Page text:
plate. The swivelling brass trap connector will usually be left attached to the pneumatics as they are
withdrawn (Figure 14.) Once clear of screw A, pull the pneumatics forward and rotate to the left thus
providing sufficient space to insert the cold trap.
The sample enters and leaves the cold trap from the narrow bore end via the heated valve. The cold
trap should be positioned in the cold trap box such that the narrow bore end is nearest the heated valve
- i.e. pointing to the rear of the instrument.
QUI-0002 vs 5.1 Aug 05
24
Brass trap connector
Screw A
Figure 14. Pneumatics assembly withdrawn
Remove the packed cold trap from its packaging along with the two small Viton spacer O-rings (Z-0092)
from the shipping kit. Place the two O-rings within 20 mm of the wide bore end of the trap (Figure 15.)
Front plate
of main
pneumatics
PTFE trap
sealing disk
2 Viton
spacer
O-rings
Front plate
of split
pneumatics
Figure 15. Inserting the quartz cold trap tube
Gently push the restricted / narrow-bore end of the trap tube into the cold trap box. You will feel
increased resistance as the cold trap pushes into the seal at the valve end. DO NOT APPLY
EXCESSIVE FORCE TO THE QUARTZ COLD TRAP TUBE - swizzling (turning) the cold trap slowly
with your fingers as it is pushed into the cold trap box can make installation easier. Before installing a
cold trap tube for the first time or whenever in doubt about how much force to apply or the locations of
the various system components practice once or twice using the trap alignment tool supplied with the
shipping kit.
Note: NEVER SWITCH UNITY ON WITH THE TRAP ALIGNMENT TOOL INSTALLED.
The trap seals are already aligned and gentle, steady pressure should be sufficient to push the tube into
the valve seal. Approximately 11 mm of quartz tube should be protruding beyond the face of the white
PTFE sealing disk once the trap tube is properly located. Bring the pneumatic assembly back and
relocate screw A in the slot on the pneumatic assembly base plate. Take care here that the brass trap
QUI-0002 vs 5.1 Aug 05
25
connector does not hit the end of the quartz cold trap. Push the assembly gently back in the horizontal
plane guided by screw A. Apply gentle steady pressure to push the trap into the sealing O-ring located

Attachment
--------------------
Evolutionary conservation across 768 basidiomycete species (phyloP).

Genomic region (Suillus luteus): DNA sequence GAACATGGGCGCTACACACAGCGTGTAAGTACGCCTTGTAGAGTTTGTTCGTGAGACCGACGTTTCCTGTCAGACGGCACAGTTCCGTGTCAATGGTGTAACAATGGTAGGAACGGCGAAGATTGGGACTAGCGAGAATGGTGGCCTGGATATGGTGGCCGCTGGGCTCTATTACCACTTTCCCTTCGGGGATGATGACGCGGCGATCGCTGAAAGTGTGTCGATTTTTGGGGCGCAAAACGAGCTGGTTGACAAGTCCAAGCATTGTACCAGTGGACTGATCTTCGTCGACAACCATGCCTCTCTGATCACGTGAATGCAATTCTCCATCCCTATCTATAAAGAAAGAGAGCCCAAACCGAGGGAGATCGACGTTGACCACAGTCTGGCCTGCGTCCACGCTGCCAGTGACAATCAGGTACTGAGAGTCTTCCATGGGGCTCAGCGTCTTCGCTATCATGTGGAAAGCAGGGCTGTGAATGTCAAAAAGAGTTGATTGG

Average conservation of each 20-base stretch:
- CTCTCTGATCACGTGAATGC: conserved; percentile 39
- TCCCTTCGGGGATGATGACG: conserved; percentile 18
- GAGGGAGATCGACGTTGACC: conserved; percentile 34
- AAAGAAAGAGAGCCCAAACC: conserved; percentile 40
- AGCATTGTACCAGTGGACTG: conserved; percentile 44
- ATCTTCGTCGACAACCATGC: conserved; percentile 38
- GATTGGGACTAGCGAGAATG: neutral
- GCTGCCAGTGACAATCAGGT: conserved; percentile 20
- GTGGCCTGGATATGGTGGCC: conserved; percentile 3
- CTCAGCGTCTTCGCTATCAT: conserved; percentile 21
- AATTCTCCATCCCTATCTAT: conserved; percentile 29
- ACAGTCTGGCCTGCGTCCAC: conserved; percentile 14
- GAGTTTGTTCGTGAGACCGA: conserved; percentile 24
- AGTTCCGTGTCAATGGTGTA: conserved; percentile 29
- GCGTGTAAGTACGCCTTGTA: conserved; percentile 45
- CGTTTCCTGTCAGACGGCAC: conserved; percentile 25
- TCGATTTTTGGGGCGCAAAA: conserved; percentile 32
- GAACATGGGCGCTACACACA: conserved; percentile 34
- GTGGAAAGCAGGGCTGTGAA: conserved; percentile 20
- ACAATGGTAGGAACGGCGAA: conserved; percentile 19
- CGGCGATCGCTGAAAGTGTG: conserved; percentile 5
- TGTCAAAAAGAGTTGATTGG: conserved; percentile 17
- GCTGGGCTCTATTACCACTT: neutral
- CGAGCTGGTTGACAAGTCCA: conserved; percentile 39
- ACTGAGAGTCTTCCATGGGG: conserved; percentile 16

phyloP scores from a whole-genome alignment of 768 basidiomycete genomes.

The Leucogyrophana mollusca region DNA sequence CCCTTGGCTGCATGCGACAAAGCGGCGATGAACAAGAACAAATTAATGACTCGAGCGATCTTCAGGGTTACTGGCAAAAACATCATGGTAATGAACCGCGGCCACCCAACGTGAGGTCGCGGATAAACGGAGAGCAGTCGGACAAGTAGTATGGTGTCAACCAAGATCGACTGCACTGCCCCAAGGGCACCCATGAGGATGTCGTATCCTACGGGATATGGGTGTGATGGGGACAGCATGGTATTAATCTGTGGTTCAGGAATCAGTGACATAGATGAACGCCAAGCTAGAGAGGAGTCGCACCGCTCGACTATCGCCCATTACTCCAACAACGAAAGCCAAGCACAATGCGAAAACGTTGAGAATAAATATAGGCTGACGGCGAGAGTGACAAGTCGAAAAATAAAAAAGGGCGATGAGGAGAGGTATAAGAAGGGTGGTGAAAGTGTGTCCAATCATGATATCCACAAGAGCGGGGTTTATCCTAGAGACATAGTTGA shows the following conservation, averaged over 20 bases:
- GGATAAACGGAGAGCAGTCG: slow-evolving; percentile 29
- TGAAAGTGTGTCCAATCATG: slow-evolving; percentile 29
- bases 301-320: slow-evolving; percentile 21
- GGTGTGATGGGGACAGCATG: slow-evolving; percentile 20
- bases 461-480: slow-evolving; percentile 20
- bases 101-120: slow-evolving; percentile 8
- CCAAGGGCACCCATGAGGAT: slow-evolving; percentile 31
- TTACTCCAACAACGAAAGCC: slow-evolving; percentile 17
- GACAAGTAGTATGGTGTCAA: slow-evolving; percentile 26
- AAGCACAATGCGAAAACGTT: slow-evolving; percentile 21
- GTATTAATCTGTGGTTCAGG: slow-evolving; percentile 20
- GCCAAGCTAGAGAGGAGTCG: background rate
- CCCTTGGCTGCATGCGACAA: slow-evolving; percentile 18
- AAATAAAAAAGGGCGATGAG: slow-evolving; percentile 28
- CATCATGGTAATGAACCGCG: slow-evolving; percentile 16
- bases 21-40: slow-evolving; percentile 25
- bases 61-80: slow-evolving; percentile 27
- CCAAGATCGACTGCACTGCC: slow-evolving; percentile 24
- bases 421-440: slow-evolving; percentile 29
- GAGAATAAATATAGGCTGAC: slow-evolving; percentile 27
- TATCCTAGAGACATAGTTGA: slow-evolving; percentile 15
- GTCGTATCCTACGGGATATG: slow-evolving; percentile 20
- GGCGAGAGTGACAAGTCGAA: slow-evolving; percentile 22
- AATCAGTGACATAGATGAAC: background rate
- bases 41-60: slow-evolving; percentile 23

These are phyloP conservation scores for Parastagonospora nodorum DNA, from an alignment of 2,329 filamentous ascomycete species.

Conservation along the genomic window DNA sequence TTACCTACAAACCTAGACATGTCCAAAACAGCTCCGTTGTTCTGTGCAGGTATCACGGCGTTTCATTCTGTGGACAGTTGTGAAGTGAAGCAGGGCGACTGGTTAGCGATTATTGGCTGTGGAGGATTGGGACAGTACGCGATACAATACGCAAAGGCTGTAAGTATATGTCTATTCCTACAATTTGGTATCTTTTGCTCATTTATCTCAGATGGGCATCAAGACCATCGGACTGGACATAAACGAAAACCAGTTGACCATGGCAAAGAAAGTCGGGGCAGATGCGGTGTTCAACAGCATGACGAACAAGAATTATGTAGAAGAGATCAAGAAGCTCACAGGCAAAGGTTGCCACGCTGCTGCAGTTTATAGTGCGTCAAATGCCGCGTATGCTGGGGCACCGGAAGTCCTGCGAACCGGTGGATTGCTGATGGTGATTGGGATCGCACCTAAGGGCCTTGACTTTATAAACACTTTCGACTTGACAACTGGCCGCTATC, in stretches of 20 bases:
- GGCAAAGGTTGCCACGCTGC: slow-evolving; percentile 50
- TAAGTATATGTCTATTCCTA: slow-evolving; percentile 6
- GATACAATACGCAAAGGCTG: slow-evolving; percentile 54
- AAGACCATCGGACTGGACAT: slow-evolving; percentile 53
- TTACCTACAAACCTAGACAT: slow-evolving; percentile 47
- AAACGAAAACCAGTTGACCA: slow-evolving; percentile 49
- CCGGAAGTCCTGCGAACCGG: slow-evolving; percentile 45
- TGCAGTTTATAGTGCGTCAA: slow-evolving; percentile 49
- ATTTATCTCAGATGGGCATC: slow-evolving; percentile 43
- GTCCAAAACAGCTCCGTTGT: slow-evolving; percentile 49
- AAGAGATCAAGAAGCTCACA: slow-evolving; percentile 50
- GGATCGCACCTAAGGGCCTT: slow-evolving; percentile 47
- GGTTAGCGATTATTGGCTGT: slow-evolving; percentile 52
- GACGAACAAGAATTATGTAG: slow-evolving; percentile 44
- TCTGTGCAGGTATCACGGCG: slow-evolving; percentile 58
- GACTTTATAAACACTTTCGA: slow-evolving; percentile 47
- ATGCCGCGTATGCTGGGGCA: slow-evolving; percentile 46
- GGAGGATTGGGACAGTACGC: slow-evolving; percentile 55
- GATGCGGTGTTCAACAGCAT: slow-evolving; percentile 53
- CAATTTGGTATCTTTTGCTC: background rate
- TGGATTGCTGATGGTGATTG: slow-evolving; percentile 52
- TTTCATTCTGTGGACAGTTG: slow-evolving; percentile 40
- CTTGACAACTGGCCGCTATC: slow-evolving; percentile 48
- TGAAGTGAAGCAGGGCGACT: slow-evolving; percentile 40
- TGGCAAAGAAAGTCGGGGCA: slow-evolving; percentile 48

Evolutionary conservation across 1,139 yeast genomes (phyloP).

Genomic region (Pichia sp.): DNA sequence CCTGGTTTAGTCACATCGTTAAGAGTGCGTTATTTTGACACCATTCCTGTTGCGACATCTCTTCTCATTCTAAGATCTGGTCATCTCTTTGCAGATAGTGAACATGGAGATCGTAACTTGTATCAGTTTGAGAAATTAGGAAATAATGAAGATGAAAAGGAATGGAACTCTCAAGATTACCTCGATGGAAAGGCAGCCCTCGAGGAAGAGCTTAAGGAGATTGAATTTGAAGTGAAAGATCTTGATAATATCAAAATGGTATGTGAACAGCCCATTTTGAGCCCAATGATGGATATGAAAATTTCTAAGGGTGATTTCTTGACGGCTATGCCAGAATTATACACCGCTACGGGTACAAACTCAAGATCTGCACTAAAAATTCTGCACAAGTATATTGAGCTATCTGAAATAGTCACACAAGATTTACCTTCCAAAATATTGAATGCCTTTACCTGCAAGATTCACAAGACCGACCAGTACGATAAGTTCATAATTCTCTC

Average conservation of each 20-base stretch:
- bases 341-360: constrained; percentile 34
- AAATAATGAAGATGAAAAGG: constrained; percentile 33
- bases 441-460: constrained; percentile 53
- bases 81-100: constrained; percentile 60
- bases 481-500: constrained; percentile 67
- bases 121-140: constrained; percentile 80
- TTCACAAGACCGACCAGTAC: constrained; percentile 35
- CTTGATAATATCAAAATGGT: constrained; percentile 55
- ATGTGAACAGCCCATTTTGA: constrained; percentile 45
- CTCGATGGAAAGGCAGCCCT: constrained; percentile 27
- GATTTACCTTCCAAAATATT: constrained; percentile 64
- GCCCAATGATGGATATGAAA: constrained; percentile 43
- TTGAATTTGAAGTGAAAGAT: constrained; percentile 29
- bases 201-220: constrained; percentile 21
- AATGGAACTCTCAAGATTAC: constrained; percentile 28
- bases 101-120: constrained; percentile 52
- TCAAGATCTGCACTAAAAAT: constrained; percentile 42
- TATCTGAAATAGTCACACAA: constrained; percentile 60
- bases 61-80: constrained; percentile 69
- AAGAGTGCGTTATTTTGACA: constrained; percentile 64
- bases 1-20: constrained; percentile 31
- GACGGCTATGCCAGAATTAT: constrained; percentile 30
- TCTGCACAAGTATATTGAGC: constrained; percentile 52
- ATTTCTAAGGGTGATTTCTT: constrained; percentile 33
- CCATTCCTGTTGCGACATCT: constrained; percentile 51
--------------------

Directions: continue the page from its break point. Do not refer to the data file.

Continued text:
inside the brass trap connector.
Note: When the trap tube and connector are correctly positioned, the front plate of the main pneumatic
assembly should align closely with that of the split pneumatic assembly. Retighten screw A firmly and
reconnect the unions and gas connections. Reconnect the plug in the electrical harness and replace it
in the clip on the pneumatics front plate.
4.3 Installing the transfer line
UNITY is supplied with a universal transfer line to convey desorbed analytes from UNITY to a gas
chromatograph or other analytical system. The sample path utilises a deactivated fused silica line
(0.25mm I.D. and 0.35mm O.D.) heated over its entire length by means of a distributed heater and at the
GC end by heat conduction from the GC oven.
The line is 1m long, which is sufficient to reach most gas chromatographs even when a mass
spectrometer is attached.
4.3.1 Connecting the transfer line to the gas chromatograph
Most GCs have built in access to the oven region by means of holes in the side, top or back of the oven,
with "knock out" sections in the outer casing.
If all such access points are already in use it is possible to gain entry via an unused injector or detector
port with or without a heated zone.
The general approach is illustrated in the three diagrams, figures 16, 17 and 18, and the simplest entry
s shown in Figure 16.
GC oven insulation
Silicone foam
rubber insulation
Inner wall of GC oven
PTFE protective sleeve tubing
0.25 mm I.D. fused silica
Outer wall of GC
oven
Spacer nut (M6)
Aluminium heat
conductor